3.5 Playing a 4.0 Tennis Player. The difference in skill can be noticeable when a 3.5 player plays against a 4.0. The 3.5 player is not too focused on strategy but, focused on not making mistakes. The 4.0 will know where to place the ball and will be spotting weaknesses in the 3.5 player and exploiting them.
#USTA National Tennis Rating Program ('NTRP")Level-by-level informational videos for the recreational tennis player. In this video, watch a 4.0 male #tennis ...
Level 4.0 You have dependable strokes, including directional control and depth on both forehand and backhand sides on moderate-paced shots. You can use lobs, overheads, approach shots and volleys with some success and occasionally force errors when serving.
This player is starting to show team work in doubles. This ranking is considered intermediate ...
4.0 Has dependable strokes, including directional control and depth on both forehand and backhand sides on moderate shots, plus the ability to use lobs, overheads, approach shots and volleys with some success. Occasionally forces errors when serving and teamwork in doubles is evident. Rallies may be lost due to impatience.
Find your tennis rating using National Tennis Rating Program (NTRP) categories. This is the most accurate rating system available and was developed by the U.S. Tennis Association in 1979. Player levels are based on a scale from 1.0 to 7.0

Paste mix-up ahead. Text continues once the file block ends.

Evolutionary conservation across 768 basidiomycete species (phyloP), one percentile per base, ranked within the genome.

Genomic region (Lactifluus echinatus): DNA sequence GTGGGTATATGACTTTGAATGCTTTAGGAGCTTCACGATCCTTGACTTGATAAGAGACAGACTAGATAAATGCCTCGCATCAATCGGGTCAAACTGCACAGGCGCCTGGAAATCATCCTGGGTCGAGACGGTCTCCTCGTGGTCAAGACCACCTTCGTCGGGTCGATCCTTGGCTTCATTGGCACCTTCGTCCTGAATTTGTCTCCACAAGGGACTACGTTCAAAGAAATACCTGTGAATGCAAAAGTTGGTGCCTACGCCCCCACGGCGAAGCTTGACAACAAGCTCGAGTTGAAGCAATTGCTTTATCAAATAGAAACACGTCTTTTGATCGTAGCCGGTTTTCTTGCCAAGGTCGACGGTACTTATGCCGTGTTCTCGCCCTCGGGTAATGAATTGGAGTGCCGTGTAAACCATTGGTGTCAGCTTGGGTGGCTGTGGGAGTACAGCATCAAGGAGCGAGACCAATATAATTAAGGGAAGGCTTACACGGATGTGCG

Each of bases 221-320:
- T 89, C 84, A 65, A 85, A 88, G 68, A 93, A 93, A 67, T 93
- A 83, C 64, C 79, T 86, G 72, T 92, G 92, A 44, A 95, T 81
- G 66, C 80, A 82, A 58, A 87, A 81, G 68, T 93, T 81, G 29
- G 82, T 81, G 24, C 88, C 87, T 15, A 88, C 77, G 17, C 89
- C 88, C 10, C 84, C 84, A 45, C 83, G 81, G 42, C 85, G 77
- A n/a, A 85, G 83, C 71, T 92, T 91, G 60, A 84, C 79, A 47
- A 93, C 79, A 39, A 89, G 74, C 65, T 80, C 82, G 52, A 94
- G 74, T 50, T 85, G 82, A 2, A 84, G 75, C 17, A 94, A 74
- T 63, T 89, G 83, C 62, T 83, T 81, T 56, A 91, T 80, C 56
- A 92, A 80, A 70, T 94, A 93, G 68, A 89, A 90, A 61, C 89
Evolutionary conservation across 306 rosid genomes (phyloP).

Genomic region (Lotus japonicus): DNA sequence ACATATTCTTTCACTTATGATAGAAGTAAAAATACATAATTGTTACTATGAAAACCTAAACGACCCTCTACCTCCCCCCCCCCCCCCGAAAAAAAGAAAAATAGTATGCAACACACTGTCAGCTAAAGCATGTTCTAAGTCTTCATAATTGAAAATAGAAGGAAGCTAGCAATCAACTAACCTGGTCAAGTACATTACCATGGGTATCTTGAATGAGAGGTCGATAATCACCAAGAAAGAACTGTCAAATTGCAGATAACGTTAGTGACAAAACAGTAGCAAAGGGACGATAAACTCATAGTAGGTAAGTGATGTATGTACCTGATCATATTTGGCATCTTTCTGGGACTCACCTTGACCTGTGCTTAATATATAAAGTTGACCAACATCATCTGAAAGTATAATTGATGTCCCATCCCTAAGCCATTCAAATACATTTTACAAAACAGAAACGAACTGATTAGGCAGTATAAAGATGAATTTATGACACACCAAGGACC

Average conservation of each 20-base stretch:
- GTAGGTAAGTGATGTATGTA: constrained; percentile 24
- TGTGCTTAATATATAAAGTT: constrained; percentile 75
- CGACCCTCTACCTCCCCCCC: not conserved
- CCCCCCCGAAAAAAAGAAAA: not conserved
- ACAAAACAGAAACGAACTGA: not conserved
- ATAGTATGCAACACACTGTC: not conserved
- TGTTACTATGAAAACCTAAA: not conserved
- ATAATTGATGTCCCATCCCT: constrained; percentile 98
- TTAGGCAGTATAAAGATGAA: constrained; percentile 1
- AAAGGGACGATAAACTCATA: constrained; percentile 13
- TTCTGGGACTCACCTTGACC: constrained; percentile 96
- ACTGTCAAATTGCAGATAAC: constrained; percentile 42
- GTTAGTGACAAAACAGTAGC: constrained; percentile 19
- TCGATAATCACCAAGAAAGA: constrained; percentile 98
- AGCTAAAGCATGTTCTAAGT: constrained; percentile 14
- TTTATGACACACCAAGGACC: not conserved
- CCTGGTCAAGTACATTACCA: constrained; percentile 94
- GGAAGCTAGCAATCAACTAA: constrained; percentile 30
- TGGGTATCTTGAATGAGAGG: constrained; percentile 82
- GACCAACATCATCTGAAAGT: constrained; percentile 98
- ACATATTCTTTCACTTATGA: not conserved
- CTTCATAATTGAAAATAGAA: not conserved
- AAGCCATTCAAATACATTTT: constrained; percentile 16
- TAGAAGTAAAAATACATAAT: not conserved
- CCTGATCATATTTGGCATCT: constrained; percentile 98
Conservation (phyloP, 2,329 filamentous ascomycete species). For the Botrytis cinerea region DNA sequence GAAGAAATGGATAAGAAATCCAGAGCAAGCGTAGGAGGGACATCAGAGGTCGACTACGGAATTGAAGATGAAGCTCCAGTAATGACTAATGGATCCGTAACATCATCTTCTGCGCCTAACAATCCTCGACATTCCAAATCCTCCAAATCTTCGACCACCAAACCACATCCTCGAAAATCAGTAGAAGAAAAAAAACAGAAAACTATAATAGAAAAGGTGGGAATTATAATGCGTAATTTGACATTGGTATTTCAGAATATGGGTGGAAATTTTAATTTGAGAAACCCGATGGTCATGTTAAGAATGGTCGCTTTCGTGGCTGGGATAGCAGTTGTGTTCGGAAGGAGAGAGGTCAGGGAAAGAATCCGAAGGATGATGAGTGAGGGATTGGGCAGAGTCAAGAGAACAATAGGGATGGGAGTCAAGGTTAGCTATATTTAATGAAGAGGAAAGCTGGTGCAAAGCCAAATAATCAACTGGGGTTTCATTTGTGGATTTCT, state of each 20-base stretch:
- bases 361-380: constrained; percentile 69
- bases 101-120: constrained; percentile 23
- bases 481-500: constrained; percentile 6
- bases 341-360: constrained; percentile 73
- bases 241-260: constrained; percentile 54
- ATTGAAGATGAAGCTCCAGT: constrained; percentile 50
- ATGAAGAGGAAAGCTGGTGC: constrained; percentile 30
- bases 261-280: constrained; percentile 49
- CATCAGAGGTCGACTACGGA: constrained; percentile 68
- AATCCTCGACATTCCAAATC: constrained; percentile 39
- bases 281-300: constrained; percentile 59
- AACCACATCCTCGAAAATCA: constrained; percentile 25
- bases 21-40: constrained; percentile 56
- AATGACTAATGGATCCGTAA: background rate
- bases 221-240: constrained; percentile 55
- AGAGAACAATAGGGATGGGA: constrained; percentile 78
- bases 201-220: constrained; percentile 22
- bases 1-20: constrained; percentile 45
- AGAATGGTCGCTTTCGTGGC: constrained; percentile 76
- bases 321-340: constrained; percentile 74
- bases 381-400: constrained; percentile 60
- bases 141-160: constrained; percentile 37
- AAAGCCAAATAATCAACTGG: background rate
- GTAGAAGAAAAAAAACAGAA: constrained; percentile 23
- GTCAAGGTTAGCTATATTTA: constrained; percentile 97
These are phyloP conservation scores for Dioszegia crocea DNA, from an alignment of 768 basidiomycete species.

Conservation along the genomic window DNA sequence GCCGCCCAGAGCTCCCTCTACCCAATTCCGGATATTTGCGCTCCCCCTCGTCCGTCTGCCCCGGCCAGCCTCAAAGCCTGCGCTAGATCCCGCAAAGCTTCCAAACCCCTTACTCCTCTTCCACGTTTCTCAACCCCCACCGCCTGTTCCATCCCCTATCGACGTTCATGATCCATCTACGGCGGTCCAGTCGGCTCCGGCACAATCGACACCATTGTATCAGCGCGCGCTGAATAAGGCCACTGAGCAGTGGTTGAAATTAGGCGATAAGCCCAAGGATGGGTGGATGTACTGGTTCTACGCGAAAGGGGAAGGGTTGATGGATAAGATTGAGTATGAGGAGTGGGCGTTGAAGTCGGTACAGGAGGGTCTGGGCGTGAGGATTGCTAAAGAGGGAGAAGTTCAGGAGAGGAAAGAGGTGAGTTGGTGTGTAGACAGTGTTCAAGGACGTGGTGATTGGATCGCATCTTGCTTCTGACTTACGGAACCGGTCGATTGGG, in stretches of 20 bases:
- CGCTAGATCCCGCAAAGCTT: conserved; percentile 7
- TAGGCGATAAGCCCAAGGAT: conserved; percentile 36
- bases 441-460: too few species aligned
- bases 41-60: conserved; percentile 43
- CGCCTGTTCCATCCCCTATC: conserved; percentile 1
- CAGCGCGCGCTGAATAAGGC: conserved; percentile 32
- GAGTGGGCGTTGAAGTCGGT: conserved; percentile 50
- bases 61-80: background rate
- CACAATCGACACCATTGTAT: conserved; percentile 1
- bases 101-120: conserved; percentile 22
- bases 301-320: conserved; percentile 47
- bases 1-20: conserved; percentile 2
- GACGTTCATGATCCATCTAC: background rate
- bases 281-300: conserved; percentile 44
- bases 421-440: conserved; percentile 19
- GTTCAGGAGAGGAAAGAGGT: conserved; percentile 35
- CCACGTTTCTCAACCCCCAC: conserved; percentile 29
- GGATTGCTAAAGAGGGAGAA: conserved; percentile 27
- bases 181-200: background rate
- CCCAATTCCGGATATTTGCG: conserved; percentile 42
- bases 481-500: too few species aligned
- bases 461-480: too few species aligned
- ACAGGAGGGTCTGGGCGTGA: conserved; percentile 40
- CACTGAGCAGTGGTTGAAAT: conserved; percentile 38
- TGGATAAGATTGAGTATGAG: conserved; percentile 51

If you have confidence in your strokes, direction, control and depth of the ball, and if your repertoire of shots is starting to include lobs, overheads and net play, your level would be 4.0. Jump to the 4.5 level if you are able to confidently get points off of your first serve and place your second serve with accuracy, and if you also are hitting with power and spin, and able to dictate pace.
0 Comments. Many people who play tennis, are unaware of the level they play at. Learn the differences in the playing levels with this simple chart. 1.0. This player is Just starting to play tennis. 1.5. Has limited experience and is still working primarily on getting the ball into play. 2.0. Needs on-court experience.